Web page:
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Could a Studebaker have won a championship

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  • #16
    About changing blower belts: I think the Larks and Hawks and Avantis that were equipped with the R3 option all set records at Bonneville in many classes. One of those classes was, I think, 1000 km runs, and I am sure they were pretty much "balls to the wall" at all times. So, maybe Stude could have done well in a 500 mile event.

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    • #17
      Originally posted by Chris_Dresbach View Post
      Use green industrial belts, trust me on why I know that trick...
      On a typical lawn tractor racing season I would tear up about 4 to 5 common black belts a year. This year I switched to green belts and a single one has lasted me the whole season!!
      The Green belt is the belt Ted uses... at least that is the belt that he loaned to me last year. Both Joe Flannery and I purchased them cheap off Amazon after we found out the size and style Ted was using. Joe was all about using a short belt, giving more wrap around the S/C pulley. I'm thinking that belt was in the $20, range while my local FLAPS wanted in excess of $45.

      Allen

      Allen
      1964 GT Hawk
      PSMCDR 2014
      Best time: 14.473 sec. 96.57 MPH quarter mile
      PSMCDR 2013
      Best time: 14.654 sec. 94.53 MPH quarter

      Victoria, Canada

      Comment


      • #18
        Unlikely Studebaker could have been competitive with the top NASCAR teams. First off, Ford, GM and Chrysler all had engines which in "stock" configuration made lots more horsepower. Their cars were mostly more aerodynamic (swoopy and stylish aren't the same as aero), and mostly weighed less. They also had specialized chassis and bodies, and way more money to spend.

        Even in the early days, 1949, Studebaker would have had to run against the OHV Olds 303 ci short stroke v8 with the relatively heavy 232 ci engine. By the time the Stude 259 was available, Ford had the 292 Y-block, and Chevy the short stroke 265, and by the time Studebaker had the 4-bbl 289, Chevy had the FI 283, and Ford the 285 HP 312.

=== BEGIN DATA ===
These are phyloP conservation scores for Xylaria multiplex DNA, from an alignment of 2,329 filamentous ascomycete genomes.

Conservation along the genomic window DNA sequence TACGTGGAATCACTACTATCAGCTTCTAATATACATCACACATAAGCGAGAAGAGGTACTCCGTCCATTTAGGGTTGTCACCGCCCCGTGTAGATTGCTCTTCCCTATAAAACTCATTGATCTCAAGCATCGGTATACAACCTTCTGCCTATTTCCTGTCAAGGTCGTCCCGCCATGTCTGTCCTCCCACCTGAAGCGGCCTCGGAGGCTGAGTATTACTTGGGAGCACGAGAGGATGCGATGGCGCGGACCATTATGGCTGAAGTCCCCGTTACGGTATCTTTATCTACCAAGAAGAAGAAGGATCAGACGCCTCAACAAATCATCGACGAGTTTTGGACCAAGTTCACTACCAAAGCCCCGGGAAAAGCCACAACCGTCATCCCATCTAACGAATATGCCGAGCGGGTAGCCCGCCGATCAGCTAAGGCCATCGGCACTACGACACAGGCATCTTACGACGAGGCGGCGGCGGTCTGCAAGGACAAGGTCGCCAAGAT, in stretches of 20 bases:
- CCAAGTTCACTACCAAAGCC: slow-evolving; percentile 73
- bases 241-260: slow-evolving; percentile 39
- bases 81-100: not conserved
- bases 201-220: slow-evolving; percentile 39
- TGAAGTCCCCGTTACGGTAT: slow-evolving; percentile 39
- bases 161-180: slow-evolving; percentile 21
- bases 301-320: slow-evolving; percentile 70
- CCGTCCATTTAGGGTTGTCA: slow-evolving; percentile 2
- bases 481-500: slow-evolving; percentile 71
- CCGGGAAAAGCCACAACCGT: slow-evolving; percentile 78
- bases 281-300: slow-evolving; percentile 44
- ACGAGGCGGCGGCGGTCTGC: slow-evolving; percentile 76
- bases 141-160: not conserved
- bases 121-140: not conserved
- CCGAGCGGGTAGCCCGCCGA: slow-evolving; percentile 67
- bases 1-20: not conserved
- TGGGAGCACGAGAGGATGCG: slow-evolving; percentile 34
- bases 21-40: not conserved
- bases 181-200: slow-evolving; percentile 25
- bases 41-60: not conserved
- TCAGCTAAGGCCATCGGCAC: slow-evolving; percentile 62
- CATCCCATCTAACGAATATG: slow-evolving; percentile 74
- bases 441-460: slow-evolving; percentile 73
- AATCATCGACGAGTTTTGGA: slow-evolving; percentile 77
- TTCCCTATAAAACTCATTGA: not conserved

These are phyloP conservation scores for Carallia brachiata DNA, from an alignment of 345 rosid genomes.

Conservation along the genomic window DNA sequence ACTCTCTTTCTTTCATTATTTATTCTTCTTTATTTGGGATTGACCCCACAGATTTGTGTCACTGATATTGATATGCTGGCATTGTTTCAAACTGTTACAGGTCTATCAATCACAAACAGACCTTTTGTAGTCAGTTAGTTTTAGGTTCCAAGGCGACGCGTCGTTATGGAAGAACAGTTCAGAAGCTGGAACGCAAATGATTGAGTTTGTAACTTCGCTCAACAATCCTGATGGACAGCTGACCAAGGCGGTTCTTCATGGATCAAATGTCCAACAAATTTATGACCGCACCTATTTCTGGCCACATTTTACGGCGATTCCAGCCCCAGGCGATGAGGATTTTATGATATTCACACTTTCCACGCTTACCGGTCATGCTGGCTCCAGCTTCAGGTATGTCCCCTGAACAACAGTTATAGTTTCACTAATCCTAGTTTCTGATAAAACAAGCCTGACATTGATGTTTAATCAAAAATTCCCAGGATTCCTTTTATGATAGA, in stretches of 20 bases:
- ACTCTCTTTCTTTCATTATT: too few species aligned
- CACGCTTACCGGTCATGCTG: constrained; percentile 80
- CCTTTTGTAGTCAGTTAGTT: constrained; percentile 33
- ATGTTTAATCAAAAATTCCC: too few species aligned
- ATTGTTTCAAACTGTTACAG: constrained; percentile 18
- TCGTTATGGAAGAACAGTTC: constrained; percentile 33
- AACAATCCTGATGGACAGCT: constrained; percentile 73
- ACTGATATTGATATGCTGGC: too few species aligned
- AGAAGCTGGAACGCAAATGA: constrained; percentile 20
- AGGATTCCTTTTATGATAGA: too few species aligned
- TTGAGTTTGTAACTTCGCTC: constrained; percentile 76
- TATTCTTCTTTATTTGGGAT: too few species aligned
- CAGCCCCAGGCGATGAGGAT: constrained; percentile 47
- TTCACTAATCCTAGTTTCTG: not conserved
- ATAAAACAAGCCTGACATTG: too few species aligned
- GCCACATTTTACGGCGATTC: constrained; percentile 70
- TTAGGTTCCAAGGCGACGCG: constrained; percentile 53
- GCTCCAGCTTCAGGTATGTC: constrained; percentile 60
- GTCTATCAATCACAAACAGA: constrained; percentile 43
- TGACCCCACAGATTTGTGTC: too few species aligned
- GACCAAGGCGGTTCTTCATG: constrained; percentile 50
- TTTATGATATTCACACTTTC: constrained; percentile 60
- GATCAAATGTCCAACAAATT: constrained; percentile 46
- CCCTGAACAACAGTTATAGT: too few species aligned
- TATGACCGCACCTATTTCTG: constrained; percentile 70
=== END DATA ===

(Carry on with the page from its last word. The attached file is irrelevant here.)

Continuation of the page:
And, of course there were the Chrysler Hemis starting at 331 ci from 1955.

        If superchargers had been allowed? It would have been 304 ci Paxton vz Rootes blown Hemi.

        So, given that Studebaker had no weight or suspension advantages, the answer has to be no.

        Now if Studebaker *had* decided to spend the money to develop NASCAR specials, with high perf engines, aerodynamic sheet metal and lightweight cars with advanced suspensions.........
        Last edited by jnormanh; 09-18-2012, 05:12 PM.

        Comment


        • #19
          At the 2012 Pure Stock Muscle Car Drag Race, Steve Doerschlag ran 7 runs with his unsupercharged R1 Commander 2-door. He missed shifts on two of the runs, skewing an average unnecessarily.

          If we take his five "normal" runs, they had an average ET of 14.606.

          His competitor in the shootouts was a 1970 Malibu SS396, one of the big blocks from which unsupercharged Studebakers are supposed to shrink and flee in terror.

          The Malibu's three shootout runs averaged 14.539.

          Hmmm.....a 14.606 average versus a 14.539 average....and furthermore, Steve's best ET was 14.465, whereas the Malibu's best ET, at least in the shootouts, was 14.530.





          1985 Ferrari Testarossa (courtesy of Packard53)

          Weight 3,660 lbs.
          Engine Flat 12 cylinder 302 cid, 380 hp @ 5,750 rpm, Torque 354 lbs. @ 4,500 rpm
          0-30 2.2 seconds
          0-50 4.2 seconds
          0-60 5.3 seconds
          0-70 6.6 seconds
          0-80 8.4 seconds
          0-100 12.2 seconds
          0-110 14.9 seconds
          1/4 mlie 13.6 seconds @ 105 mph
          Top Speed 178 mph


          You're claiming that a *stock* R1 Studebaker will run 1/4 miles within a second of a Ferrari Testarossa?

          'scuse, me, but, as the saying goes: "I was born at night, but it wasn't LAST night."

          Maybe an R1 will run mid 14s, but if do, it ain't stock.
          Last edited by jnormanh; 09-18-2012, 05:36 PM.

          Comment


          • #20
            Originally posted by jnormanh View Post
            I doubt those 14 sec Studes come anywhere near NASCAR "stock".
            Not sure what you mean by that snarky remarky, Jeff, but as raced in The Pure Stock Drags, R-engined Studebakers are a lot more "stock" than were NASCAR cars in the 1950s.